Shares of stock aren't priced like items on a store shelf, where a label tells you exactly what you'll pay. Stock prices are always in motion, rising and falling with the supply of shares available for sale and the demand for those shares. At any moment, the price you see for a company's stock is simply the last traded price, or LTP.
No one really "sets" stock prices. People who have shares to sell give a price they're willing to accept (called the ask price), and those who want to buy shares give a price they're willing to pay (the bid price). Stock exchanges then match buyers and sellers. The seller receives the bid price, the buyer pays the ask price and the middlemen at the exchange get the difference between the prices (the spread). Once the sale is made, the ask price of that sale becomes the "ticker" price of the stock -- the last traded price. When the next sale involving that stock occurs, the price from that sale becomes the LTP, and so on.
Stock traders should always keep in mind that the LTP is essentially a historical number: It reflects a trade that has occurred in the past, even if only a fraction of a second in the past. If you choose to buy stock, you may be able to pay the last traded price, or you may not. It all depends on the prices being offered when your order goes through -- both the ask prices from sellers and the bid prices from other buyers. Still, LTP is extremely useful because it gives you a general sense of what you could buy or sell a share for, and because tracking it tells you whether a stock is rising or falling.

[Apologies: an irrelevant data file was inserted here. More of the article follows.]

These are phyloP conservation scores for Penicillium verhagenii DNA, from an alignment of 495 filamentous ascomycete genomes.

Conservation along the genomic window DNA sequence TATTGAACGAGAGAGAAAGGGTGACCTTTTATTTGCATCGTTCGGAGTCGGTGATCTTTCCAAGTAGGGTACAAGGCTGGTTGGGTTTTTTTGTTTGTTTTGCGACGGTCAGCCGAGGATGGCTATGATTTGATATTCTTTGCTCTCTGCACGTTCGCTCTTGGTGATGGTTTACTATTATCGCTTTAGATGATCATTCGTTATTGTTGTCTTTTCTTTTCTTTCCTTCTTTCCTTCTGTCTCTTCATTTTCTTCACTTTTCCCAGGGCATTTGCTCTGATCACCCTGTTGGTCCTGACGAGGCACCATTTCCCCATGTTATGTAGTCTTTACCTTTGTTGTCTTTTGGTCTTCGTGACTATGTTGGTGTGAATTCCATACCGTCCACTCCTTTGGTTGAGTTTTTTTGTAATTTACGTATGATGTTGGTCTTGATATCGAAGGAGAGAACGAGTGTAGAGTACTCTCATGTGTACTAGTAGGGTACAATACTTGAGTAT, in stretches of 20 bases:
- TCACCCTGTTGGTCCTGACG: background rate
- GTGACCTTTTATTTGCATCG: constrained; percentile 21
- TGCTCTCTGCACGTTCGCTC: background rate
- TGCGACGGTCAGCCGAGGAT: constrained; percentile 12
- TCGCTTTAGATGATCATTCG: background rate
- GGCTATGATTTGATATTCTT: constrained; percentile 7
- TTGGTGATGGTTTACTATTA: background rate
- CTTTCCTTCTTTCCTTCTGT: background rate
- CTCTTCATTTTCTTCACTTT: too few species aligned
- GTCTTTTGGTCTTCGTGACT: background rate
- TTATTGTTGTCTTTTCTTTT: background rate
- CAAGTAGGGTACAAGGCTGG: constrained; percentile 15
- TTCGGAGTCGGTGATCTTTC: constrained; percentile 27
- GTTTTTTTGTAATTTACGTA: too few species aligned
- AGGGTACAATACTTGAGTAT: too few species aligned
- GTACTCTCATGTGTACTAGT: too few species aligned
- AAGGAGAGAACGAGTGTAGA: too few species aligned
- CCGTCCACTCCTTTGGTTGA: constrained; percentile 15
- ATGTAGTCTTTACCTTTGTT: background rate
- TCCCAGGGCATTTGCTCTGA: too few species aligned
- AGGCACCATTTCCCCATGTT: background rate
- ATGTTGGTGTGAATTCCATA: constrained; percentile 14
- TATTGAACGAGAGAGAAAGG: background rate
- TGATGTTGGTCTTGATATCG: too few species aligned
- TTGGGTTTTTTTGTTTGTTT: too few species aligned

A stock's trading volume -- the number of shares being bought and sold -- plays a major role in determining how close the current trading price will be to the LTP. The greater the volume, the less volatile the stock, meaning it's not as prone to sharp swings in price. Also, the greater the volume, the smaller the spread between bid and ask prices, so sellers are more likely to get a price very close to their original ask, and buyers are more likely to pay a price very close to their original bid.
The "closing price" of a stock is the last traded price of the day on the exchange that handles that particular price. Major U.S. exchanges typically close at 4 p.m. Eastern time. Nowadays, stock trading continues after hours, and since there are fewer traders active after hours, meaning lower volume, it's even less likely that you'll pay the LTP then. The next morning, the "opening price" of the stock will be the price agreed upon in the very first trade of the day.
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